Council says no to increasing hotel tax right now
By Catharin Shepard
Published in News on July 7, 2009 1:46 PM
Goldsboro City Council members discussed possible options for increasing the hotel/motel occupancy tax rate by 1 percent, which would collect about $100,000 in revenue, but ultimately decided to wait on the issue.
Although city officials met June 18 with State Sen. Don Davis regarding legislation that could change the rate, council members decided at its work session Monday not to immediately pursue it.
The legislation could potentially change the amount collected and also how the money is utilized. One possibility the council discussed was the option of putting two-thirds of the money into the travel and tourism account, while the remaining third would be dedicated to the convention center account.
For any such bill to be considered during the current legislative session, officials would have had to draft the document immediately to pass it on to Davis for introduction in the state Senate.
"He did tell us the chances of getting it passed are very slim" if the industry opposed the bill, Assistant City Manager Tasha Logan told council members.
And council members had already heard from lobbyists in the hotel industry that the move would be opposed, she said.
Pursuing the legislation without a current ongoing project that would be affected by the occupancy tax increase would be an "uphill battle," Mayor Al King said.
"I don't like our chances because we don't have any projects ongoing," he said.
However, Councilman Bob Waller was in favor of more discussion of the issue at a later date.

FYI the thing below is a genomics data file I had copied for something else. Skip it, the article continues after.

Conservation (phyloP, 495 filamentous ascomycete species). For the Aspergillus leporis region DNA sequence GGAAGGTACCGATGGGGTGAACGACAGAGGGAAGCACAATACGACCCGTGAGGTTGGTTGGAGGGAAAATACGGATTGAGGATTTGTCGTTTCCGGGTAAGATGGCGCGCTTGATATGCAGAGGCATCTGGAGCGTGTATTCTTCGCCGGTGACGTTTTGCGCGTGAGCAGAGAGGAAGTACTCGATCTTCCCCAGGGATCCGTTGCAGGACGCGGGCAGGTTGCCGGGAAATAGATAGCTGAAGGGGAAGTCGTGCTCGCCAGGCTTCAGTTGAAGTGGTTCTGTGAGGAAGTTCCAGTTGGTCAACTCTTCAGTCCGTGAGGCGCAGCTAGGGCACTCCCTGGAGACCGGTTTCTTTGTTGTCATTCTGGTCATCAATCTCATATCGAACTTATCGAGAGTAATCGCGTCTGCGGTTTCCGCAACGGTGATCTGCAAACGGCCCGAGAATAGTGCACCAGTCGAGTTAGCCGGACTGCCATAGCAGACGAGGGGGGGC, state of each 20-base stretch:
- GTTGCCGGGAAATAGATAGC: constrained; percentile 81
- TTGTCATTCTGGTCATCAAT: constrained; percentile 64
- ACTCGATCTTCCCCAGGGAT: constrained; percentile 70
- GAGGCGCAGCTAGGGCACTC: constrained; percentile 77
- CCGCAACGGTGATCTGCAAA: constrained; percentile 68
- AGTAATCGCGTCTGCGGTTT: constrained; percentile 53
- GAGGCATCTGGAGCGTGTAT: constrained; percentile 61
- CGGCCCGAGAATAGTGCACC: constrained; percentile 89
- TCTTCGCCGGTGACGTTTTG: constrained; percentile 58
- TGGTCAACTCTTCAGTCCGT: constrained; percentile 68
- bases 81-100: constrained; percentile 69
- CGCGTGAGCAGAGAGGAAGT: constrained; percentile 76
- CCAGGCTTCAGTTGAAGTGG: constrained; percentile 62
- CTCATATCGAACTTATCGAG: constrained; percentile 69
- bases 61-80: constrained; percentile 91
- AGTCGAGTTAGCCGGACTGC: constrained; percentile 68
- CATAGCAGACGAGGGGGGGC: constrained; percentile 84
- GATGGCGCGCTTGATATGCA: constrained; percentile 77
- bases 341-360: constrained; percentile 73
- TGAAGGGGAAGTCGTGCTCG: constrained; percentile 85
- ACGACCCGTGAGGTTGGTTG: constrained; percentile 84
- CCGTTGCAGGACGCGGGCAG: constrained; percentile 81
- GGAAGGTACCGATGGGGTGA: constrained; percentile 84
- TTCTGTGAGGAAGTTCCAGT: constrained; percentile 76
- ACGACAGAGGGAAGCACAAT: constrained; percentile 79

"We've been putting this off for seven years," he said.
Waller said he would like for the council to further discuss the situation and have something ready for a future session.
The state is attempting to specify how the money should be used, Mayor Pro Tempore Chuck Allen said.
"The way we use it should be a local decision," Allen said.
In other business at Monday night's meeting, Charles Wright addressed the council and discussed statistics that he said illustrate how African-American students are faring in Wayne County schools.
Wright presented data about the achievement gap between black students and students of other races, the percentage of students at each school who are suspended every year, the number of children who receive free or reduced lunch in some schools and other information.
Councilman the Rev. Charles Williams asked Wright what action he proposed.
"What would you like to see the school board do in response to these statistics?" Williams said.
Greater dissemination of information and greater cooperation between administrators, and a reduction in the statistics, Wright responded.
"Someone has to take the lead role, it shouldn't be Charles Wright," he said.
Wright plans to repeat the presentation for the Mount Olive Town Board and the Wayne County Board of Commissioners.
The council members voted to approve a 17-item consent agenda, including a rezoning for a new pharmacy and medical supply store on Wayne Memorial Drive, accepting a formal bid request for fire hydrant additions in Annexation Phase XI and a Military Appreciation Membership Drive for the Goldsboro Municipal Golf Course.
The council also heard from Park Riley Wilkins and Miles Perry, two volunteers working to develop and install a Frisbee disc golf course in Stoney Creek Park. Wilkins and Perry raised more than $8,200 to purchase the equipment and are donating their own time to design and construct the 18-hole course.
"They've done an excellent job," interim Parks and Recreation Director Gail Charles said.